The concert chamber has been altered somewhat, principally to improve acoustics and comfort. The splay of the side walls at stalls level has been reduced, and some areas of the side balconies removed. A canopy over the stage houses necessary equipment, and features operable acoustic reflectors that can be positioned in different ways for the requirements of different kinds of performance. The organ at the back of the stage has been removed till such time as it can be restored and hopefully be reinstated.
New seating is more generous than the old, and its influence on the hall’s acoustics has been technically calibrated with the more overtly architectural changes to the shape of the hall and with the effect of gloop sprayed over wall surfaces to sharpen acoustic performance. The geological striations of the original have been repainted, and seem much more assertive now since the subtraction of lateral balconies has made the side walls visually more significant. Dangling from the lofty ceiling is a multitude of new pendant lights, a remote cluster of glow-worms in the gloom of the cave.
The other main change to Hamer Hall made by ARM has been to open up the entry level to the St Kilda Road approach, and to reconfigure the lower levels on the river frontage. New glazing to the entry lobby is more extensive than it was previously, and clear rather than tinted – the crack in the Grounds boulder is bigger than before, and more of the interior can be seen from without. The zigzag arrangement of the new fenestration is drawn from the zigzag strip of glass at the top of the National Gallery of Victoria down the road, now sadly blocked from actually lighting any interior gallery spaces.
Along the river, the external terrace extending from the building’s entry forecourt has been drastically cut back, and the stairs from this to the riverside promenade below have been repositioned. Restaurants and a new lower-level entry lobby sit under the terrace. The yellow interior of the new lobby is a departure from the old, a welcome little bit of citrus palate cleanser, perhaps, between Grounds’s beef and Truscott’s dessert trolley.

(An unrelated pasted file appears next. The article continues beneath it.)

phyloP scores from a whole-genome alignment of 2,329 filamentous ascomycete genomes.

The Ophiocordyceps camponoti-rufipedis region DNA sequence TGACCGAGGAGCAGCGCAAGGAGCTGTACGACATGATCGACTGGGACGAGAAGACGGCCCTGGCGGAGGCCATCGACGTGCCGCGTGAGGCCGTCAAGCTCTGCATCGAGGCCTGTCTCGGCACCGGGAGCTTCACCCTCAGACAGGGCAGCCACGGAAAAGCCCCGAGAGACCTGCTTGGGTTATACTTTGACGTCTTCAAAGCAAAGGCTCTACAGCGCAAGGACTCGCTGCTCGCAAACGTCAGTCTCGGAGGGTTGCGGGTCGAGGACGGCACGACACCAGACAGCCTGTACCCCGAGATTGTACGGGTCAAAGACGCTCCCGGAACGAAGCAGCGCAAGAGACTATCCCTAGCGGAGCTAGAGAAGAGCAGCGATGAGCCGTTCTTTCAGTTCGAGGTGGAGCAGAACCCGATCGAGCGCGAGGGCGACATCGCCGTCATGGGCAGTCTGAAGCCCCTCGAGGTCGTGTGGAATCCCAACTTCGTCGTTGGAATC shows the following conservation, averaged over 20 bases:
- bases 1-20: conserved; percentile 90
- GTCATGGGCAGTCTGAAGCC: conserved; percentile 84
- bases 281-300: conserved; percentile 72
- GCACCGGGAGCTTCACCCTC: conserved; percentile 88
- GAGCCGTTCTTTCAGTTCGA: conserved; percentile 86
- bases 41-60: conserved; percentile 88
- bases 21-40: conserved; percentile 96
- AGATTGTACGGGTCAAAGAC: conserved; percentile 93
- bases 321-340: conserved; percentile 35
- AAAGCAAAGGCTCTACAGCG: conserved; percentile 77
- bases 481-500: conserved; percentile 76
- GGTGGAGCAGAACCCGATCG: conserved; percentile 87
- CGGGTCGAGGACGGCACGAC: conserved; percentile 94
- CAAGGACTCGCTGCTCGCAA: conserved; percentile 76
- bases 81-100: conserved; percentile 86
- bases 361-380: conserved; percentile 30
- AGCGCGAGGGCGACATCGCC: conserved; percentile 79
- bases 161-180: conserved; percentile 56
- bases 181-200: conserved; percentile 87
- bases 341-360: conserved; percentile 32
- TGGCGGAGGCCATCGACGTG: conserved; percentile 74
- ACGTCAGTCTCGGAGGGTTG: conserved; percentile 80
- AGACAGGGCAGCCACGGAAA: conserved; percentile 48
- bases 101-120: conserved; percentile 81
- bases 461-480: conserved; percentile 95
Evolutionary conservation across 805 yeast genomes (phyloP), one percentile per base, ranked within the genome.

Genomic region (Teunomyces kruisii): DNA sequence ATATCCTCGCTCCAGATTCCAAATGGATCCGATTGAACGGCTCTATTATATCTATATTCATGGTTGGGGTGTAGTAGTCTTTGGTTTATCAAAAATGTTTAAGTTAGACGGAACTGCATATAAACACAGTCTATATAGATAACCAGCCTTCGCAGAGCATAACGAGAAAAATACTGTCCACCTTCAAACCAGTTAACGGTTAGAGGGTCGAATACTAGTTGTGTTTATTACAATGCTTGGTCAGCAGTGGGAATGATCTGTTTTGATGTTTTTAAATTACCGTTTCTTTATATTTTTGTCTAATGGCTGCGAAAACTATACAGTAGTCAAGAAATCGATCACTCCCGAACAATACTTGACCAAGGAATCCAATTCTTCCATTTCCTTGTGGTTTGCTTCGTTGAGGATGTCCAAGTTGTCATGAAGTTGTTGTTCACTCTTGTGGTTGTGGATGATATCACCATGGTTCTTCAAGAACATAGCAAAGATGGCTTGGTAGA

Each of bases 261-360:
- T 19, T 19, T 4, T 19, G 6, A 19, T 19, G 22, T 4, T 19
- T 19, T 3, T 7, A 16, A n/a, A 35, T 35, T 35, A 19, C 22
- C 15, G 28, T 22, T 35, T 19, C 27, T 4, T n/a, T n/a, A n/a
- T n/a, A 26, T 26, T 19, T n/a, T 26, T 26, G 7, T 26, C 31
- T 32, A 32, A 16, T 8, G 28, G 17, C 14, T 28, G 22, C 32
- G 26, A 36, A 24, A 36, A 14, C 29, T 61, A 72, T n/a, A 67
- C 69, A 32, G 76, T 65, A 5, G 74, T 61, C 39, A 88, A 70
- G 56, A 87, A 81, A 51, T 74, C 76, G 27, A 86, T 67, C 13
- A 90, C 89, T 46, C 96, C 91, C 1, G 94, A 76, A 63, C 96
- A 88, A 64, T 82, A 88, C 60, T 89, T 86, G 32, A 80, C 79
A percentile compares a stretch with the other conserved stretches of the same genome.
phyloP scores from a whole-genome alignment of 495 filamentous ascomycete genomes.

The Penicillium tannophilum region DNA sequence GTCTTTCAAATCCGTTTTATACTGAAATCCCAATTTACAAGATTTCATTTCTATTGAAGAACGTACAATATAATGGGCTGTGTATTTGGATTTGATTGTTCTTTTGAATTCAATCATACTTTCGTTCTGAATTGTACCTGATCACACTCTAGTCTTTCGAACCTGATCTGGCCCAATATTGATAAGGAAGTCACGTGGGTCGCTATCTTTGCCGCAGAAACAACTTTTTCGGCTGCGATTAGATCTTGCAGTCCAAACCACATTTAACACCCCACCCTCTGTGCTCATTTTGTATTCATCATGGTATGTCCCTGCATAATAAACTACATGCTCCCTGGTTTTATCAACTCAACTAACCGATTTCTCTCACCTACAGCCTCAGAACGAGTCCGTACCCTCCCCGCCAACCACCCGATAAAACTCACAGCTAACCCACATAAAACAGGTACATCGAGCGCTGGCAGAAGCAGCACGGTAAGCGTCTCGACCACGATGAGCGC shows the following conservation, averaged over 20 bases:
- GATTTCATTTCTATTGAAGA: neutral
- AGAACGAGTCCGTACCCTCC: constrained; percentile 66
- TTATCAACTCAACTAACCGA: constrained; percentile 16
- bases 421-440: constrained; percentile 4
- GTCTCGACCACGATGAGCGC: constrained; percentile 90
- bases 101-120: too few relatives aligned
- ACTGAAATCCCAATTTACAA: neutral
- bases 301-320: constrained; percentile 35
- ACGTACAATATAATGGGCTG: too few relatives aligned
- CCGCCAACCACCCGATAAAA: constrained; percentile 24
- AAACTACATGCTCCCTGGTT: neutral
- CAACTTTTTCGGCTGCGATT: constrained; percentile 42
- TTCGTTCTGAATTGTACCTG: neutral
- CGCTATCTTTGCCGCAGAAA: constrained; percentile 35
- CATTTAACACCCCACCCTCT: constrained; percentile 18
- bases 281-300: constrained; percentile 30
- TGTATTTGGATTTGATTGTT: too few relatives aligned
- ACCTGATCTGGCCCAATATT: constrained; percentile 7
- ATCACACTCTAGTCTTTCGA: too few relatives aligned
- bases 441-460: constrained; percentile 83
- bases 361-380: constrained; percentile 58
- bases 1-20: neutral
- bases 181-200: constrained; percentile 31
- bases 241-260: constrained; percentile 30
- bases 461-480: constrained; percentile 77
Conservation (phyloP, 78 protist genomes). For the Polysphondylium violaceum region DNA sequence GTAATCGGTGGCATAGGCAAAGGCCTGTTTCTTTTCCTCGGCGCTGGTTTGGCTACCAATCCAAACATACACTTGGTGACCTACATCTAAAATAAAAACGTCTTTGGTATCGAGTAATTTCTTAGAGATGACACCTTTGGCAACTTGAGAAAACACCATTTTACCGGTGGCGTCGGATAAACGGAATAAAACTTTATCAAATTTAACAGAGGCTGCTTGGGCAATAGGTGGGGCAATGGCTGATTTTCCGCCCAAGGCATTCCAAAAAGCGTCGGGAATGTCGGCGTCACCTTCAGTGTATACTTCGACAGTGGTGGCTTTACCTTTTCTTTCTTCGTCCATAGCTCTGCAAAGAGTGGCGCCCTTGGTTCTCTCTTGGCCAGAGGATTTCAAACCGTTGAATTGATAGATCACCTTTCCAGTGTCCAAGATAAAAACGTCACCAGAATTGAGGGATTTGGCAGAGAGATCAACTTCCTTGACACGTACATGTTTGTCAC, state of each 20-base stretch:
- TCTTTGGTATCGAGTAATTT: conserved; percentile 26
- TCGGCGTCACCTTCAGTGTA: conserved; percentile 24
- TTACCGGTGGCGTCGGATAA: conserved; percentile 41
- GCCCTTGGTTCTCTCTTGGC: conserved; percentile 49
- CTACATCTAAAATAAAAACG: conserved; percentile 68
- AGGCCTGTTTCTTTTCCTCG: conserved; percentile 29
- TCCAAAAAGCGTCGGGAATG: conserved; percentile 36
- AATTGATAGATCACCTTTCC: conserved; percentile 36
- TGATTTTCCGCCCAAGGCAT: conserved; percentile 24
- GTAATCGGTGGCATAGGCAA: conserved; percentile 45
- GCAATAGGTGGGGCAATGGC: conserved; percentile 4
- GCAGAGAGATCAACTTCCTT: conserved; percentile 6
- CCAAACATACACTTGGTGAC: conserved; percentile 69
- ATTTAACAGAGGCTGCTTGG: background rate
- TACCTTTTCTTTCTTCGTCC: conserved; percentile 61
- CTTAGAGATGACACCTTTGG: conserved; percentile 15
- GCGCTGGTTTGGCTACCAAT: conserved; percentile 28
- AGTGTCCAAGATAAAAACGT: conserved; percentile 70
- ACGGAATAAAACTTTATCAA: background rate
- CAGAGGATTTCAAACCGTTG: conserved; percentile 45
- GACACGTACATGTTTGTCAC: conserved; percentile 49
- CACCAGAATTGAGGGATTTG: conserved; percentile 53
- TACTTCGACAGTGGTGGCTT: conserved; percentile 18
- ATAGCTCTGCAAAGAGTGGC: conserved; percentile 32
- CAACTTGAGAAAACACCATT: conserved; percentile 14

But the principal signature for the new spaces reclaimed from the unfortunate undercroft of the previous arrangement is in the architecture of the new facade. This is made in typically enigmatic ARM mode: a looping “boolean string” of square section – influenced by the Clement Meadmore sculpture Dervish positioned on the promenade nearby – is apparently subtracted from the cast concrete that defines the new building edge. The openings made by this operation do appear to have some resonance with how Grounds generally treated wall openings in his Arts Centre buildings as clearly defined cut-outs. But their particular geometry is all ARM.
The material repertoire here is also quite different to the double language of the original building, elsewhere so carefully tweaked by the renovation. In particular, the concrete is finished much more frankly than anything Grounds would do. Various surfaces within and without are figured with inscribed lines that members of the design team told me were based on soundwaves, but they also suggest tide marks from the river’s ebb and flow. The concrete of the ARM addition, then, is a third mineralogical condition alongside the solid rock and metallic glister of the old Hamer Hall, a sedimentary mass seemingly drawn from possible meanderings of the notoriously muddy Yarra, a flow whose outlines necessarily evade definition.
Hamer Hall was also reviewed in Architecture Australia by Conrad Hamann.